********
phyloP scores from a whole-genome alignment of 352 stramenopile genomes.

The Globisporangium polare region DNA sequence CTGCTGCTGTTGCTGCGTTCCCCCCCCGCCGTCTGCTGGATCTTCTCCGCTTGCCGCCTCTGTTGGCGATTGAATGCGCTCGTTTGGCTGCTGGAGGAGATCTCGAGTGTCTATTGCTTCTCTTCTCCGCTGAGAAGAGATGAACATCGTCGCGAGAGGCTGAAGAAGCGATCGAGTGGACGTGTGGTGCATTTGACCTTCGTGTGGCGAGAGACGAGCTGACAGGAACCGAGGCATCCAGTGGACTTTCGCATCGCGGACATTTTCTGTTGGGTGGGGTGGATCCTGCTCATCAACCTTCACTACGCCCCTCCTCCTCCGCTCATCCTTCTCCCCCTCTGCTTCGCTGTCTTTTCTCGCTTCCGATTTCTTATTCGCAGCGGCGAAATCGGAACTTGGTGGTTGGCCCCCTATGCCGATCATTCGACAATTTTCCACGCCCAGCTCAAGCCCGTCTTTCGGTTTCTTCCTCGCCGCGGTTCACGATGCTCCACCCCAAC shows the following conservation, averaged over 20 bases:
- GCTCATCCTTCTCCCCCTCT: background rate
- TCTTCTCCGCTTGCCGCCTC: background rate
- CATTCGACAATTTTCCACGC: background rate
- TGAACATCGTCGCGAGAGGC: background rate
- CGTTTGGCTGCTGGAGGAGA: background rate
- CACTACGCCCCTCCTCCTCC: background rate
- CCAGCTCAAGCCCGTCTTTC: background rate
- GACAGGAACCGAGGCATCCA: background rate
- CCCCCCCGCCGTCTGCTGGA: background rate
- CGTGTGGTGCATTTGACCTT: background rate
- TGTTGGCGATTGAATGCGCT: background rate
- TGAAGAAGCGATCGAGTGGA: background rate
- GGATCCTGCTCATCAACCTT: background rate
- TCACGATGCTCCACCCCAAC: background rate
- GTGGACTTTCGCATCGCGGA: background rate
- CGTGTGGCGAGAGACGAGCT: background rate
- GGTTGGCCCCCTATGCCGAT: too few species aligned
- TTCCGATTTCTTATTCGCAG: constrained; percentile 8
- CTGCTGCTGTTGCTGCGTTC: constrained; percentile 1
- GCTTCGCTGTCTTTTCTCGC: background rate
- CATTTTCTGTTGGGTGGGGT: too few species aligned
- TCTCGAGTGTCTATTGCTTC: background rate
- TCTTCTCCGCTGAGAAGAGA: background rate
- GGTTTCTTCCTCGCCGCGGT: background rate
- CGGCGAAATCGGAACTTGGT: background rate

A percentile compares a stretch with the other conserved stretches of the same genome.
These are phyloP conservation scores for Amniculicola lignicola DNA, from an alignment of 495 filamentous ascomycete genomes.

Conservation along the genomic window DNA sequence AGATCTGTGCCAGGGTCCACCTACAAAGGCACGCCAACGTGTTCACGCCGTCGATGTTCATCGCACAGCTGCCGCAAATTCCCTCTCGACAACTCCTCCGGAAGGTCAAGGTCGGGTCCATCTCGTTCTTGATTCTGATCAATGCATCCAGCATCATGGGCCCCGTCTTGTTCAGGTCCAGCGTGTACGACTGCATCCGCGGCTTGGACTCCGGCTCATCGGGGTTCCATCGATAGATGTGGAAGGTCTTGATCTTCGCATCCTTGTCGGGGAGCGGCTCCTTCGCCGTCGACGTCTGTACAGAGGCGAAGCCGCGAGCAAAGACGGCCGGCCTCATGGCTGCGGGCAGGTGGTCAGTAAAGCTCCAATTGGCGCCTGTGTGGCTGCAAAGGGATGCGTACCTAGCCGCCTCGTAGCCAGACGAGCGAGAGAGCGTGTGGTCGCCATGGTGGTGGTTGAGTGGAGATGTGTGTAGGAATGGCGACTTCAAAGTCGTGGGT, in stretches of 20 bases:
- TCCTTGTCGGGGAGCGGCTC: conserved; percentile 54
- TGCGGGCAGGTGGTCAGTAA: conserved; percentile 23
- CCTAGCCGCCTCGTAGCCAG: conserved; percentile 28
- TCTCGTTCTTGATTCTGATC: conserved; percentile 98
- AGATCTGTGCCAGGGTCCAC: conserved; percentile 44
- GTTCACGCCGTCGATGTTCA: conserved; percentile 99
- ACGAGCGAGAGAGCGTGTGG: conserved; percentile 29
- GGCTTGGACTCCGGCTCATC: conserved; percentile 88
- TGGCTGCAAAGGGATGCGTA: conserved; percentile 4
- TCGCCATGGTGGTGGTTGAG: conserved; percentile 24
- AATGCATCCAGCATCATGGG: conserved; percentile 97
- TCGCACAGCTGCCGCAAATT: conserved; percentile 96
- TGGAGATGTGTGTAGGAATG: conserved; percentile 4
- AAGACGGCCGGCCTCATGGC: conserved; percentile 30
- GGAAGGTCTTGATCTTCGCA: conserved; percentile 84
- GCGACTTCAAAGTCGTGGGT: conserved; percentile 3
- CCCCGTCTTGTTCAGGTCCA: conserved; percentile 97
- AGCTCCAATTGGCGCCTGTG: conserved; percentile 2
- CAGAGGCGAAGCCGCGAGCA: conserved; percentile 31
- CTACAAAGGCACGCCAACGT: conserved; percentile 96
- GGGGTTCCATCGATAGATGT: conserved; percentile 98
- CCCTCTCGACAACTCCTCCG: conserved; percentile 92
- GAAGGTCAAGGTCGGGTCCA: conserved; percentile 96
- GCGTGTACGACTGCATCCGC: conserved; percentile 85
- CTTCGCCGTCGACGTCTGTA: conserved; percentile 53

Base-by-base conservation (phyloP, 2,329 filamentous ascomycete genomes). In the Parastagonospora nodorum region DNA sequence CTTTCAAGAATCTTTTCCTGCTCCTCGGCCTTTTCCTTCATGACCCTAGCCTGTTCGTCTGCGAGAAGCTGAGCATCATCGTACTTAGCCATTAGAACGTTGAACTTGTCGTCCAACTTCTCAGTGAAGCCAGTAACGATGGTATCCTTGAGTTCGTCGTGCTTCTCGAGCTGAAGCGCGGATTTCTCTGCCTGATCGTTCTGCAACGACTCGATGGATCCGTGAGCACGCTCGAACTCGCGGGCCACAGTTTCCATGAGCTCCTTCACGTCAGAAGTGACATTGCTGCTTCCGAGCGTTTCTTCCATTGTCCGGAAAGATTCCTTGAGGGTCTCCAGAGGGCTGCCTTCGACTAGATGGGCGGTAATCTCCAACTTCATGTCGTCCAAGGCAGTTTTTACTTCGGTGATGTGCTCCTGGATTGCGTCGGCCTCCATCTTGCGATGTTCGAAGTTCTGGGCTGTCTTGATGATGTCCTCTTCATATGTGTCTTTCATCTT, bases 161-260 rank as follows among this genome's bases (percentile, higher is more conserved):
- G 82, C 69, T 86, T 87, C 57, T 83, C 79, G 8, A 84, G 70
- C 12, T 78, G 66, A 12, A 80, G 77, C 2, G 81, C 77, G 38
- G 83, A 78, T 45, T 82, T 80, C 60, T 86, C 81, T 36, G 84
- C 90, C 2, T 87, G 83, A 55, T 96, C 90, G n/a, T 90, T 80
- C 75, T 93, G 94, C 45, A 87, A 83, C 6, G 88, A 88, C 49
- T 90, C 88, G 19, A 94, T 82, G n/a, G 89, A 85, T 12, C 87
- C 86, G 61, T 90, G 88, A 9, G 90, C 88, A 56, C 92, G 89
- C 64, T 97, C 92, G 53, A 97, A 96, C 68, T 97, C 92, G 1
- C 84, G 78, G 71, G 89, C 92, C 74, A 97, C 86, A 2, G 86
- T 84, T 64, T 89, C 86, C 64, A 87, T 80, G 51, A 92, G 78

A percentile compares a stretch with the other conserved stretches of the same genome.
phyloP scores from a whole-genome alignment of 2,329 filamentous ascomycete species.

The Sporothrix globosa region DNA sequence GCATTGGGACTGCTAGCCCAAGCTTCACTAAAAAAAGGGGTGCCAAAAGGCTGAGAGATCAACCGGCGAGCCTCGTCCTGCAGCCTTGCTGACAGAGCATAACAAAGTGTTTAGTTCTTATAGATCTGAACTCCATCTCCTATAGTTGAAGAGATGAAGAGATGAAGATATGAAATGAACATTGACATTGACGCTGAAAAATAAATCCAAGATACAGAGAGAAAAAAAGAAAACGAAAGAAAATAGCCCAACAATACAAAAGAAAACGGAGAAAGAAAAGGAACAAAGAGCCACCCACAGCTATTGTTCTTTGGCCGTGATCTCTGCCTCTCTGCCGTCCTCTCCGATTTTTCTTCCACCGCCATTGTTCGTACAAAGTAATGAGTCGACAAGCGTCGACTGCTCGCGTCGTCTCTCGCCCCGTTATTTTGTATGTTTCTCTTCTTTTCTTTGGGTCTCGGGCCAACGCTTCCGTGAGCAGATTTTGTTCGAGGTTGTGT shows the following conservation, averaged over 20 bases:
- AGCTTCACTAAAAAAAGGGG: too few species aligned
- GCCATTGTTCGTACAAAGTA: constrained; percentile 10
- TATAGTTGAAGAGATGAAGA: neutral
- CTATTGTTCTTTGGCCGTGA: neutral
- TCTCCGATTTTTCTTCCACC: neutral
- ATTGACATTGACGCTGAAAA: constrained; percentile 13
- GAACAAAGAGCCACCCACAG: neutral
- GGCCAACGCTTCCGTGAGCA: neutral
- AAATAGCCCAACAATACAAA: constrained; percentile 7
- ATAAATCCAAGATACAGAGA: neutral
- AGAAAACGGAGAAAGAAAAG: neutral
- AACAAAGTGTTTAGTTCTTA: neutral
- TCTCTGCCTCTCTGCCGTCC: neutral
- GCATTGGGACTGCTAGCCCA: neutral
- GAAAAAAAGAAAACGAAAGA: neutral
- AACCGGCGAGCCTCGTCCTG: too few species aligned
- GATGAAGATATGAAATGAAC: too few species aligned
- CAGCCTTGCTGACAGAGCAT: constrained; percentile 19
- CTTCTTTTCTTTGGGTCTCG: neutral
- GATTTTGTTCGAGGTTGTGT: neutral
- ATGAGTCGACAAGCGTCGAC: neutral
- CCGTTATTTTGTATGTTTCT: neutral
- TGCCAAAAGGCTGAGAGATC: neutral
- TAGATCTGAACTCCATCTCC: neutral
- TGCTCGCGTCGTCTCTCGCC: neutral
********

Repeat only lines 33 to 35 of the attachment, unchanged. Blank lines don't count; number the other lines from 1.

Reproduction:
- CCTAGCCGCCTCGTAGCCAG: conserved; percentile 28
- TCTCGTTCTTGATTCTGATC: conserved; percentile 98
- AGATCTGTGCCAGGGTCCAC: conserved; percentile 44